## Abstract

**Introduction** A computationally fast machine learning method is introduced for uncovering the wholebrain voxel-level connectomic spectra that differentiates different status of Alzheimer’s disease (AD). The method is applied to the Alzheimer’s Disease Neuroimaging Initiative (ADNI) Fluorinefluorodeoxyglucose Positron Emission Tomography (FDG-PET) imaging and clinical data and identified novel AD/MCI differentiating connectomic neuroimaging biomarkers.

**Methods** A divide-and-conquer algorithm is introduced for detect informative local brain networks at voxel level and whole-brain scale. The connection information within the local networks is integrated into the node voxels, which makes detection of the marginally weak signals possible. Prediction accuracy is significantly improved by incorporating the local brain networks and marginally weak signals.

**Results** Brain connectomic structures differentiating AD and mild cognitive impairment (MCI), AD and healthy, and MIC and healthy were discovered. We identified novel AD/MCI-associated neuroimaging biomarkers by integrating local brain networks and marginally weak signals. For example, networkbased signals in paracentral lobule (p-value=6.1e-5), olfactory cortex (p-value=4.6e-5), caudate nucleus (1.8e-3) and precentral gyrus (1.8e-3) are informative in differentiating AD and MCI. Connections between calcarine sulcus and lingual gyrus (p-value=0.049), between parahippocampal gyrus and Amygdala (p-value=0.025), between rolandic opercula and insula lobes (p-values=0.0028 and 0.0026). An overall prediction accuracy of 95.3% was achieved by integrating the selected local brain networks and marginally weak signals, compared to 84.0% by not considering the inter-voxel connections and using marginally strong signals only.

**Conclusion** (i) The connectomic structures differentiating AD and MCI are significantly different to that differentiating MCI and healthy, which may indicate different neuronal etiology for AD and MCI. (ii) Many neuroimaging biomarkers exert their effects on the outcome diseases through their connections to other markers. Integrating such connections can help identify novel neuroimaging biomarkers and improve disease prediction accuracy.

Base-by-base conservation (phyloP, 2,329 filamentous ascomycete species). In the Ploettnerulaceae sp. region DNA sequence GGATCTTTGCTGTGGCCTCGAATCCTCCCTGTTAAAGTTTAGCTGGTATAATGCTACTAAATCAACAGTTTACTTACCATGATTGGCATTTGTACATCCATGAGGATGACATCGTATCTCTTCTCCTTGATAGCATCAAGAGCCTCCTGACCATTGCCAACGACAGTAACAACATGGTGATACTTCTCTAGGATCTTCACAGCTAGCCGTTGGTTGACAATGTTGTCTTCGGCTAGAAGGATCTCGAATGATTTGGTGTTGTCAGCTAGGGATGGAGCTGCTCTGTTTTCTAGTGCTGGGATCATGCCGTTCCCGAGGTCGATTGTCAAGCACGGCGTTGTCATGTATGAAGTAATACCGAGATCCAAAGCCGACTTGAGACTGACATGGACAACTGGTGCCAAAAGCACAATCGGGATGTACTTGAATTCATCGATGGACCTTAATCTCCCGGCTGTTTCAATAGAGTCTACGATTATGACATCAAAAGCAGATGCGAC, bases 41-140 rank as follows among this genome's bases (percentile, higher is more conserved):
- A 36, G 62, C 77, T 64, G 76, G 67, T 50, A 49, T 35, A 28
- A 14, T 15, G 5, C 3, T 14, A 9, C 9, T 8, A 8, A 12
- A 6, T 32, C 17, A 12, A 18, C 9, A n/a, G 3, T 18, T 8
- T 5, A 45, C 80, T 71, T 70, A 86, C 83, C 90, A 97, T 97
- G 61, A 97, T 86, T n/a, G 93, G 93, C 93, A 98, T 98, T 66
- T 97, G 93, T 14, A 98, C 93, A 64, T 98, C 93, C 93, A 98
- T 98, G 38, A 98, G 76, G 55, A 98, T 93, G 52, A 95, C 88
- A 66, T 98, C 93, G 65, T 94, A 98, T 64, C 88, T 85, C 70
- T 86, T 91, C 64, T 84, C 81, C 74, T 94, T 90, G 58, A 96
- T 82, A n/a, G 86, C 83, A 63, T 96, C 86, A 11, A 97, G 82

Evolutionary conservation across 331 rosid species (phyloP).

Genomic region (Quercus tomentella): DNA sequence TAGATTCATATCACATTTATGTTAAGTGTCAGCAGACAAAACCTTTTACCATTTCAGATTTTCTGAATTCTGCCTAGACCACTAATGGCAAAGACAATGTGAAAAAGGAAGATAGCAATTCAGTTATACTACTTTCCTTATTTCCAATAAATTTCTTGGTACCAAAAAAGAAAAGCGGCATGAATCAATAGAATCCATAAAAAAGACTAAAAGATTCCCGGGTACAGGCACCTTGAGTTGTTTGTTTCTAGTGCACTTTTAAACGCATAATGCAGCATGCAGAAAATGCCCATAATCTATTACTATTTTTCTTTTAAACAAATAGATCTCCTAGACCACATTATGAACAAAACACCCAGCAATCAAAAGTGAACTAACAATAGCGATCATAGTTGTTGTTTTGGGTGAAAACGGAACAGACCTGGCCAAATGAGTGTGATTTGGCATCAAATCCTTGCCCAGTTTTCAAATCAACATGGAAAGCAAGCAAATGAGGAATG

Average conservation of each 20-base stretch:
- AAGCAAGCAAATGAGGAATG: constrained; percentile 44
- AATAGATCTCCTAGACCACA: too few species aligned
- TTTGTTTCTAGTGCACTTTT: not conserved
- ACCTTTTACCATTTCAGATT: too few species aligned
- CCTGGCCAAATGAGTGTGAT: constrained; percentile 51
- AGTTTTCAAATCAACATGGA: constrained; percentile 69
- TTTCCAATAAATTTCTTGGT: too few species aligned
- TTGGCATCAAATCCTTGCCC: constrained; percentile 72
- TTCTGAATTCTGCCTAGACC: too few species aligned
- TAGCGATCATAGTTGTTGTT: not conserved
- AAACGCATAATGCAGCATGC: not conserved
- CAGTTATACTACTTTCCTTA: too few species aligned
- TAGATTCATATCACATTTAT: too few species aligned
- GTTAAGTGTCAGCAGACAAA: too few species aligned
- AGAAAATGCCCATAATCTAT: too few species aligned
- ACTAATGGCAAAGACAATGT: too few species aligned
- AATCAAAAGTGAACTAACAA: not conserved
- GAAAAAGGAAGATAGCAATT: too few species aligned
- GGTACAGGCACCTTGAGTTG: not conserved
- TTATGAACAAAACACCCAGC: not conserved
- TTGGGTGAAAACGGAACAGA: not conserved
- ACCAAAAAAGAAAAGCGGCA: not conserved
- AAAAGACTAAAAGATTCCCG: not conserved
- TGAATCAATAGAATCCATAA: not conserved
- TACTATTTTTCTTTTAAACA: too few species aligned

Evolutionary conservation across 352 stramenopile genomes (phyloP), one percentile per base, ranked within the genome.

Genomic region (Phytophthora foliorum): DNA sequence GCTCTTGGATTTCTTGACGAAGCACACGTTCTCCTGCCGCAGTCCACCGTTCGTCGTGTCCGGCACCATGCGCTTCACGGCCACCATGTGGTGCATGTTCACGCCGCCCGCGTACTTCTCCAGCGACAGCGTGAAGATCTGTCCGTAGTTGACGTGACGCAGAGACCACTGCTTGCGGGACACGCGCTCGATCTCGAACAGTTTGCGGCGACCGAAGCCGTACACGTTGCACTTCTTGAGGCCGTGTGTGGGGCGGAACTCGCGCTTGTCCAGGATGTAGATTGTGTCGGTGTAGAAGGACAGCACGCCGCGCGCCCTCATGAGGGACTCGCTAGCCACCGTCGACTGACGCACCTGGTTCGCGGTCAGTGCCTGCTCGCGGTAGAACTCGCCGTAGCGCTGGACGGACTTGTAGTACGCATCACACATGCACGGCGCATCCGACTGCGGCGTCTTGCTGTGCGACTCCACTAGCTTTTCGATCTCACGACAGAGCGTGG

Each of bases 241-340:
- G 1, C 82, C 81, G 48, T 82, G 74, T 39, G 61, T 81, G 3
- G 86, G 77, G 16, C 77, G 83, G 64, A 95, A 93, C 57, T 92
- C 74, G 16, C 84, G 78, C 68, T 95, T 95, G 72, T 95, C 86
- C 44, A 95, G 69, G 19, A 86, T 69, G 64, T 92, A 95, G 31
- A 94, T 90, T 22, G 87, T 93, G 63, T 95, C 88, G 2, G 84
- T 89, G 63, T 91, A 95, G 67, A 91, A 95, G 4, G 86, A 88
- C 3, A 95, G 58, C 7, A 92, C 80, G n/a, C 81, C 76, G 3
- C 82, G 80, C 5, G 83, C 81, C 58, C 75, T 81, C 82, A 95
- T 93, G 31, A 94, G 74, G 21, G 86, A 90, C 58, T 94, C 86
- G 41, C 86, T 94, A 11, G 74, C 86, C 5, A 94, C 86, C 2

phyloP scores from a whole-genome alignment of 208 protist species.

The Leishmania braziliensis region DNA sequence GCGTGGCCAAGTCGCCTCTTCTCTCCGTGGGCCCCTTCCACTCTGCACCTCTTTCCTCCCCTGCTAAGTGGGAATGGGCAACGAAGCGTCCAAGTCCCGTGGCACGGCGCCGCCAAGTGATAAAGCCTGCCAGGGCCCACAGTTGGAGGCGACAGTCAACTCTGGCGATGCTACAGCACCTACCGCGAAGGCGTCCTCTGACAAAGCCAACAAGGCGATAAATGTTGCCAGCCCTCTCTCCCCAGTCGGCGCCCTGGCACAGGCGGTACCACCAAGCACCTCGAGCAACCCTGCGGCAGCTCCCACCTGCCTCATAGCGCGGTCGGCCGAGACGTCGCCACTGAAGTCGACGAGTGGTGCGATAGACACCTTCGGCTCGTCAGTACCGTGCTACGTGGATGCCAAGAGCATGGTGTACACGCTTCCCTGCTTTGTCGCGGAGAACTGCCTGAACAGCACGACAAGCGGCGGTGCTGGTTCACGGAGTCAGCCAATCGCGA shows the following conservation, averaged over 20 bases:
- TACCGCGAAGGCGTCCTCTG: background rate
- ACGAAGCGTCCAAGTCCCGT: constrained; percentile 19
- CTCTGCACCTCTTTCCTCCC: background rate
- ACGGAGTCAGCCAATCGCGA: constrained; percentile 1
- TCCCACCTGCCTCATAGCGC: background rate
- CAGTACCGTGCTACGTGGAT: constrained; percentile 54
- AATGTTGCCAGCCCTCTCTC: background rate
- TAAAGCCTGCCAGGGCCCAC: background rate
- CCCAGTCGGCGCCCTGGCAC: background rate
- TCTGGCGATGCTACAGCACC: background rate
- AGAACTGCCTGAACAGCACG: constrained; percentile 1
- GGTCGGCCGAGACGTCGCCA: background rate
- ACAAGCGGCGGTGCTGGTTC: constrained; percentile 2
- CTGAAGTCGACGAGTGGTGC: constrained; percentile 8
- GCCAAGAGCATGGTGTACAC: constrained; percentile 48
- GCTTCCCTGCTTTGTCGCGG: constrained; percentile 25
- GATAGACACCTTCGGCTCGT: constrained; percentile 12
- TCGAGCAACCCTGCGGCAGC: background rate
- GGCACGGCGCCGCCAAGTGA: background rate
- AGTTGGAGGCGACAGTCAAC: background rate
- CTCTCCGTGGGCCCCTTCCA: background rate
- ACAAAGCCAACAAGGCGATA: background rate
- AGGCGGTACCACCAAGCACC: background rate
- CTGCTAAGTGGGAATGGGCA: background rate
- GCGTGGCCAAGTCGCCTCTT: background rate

## 1. Introduction

Alzheimer’s disease (AD) ranks the third as a cause of death for people 75 and older^{1,2}. Every 65 seconds, someone in the US develops AD^{3} and it afflicted around 5.8 million Americans in 2020^{4}. Overall, AD is considered the most expensive disease^{5} in US, with the overall cost of the disease being $305 billion in the U.S. in the year 2020^{4}. Before the onset of AD, individuals may experience an intermediate cognitive deterioration known as mild cognitive impairment (MCI) that are not severe enough to interfere with their daily activities. As the earliest detectable clinical stage toward AD, MCI provides an attractive checkpoint of disease-modifying intervention^{6,7}. Compared to AD, MCI is more subtle and difficult to prognosis^{8,9}. Early and accurate prediction of MCI and differentiating neuropathology of MCI and that of AD is crucially important for successful treatment development and precision prevention^{10,11,12,13}.

Many cognitive tests have been developed for AD diagnosis^{14}. However, these tests have certain limitations. For example, cognitive tests are often powerless in discriminating subtle differences between AD and MCI and between MCI and healthy. Also, cognitive tests cannot be used for novel neuroimaging biomarker discovery that may provide insights on underlying neuropathology.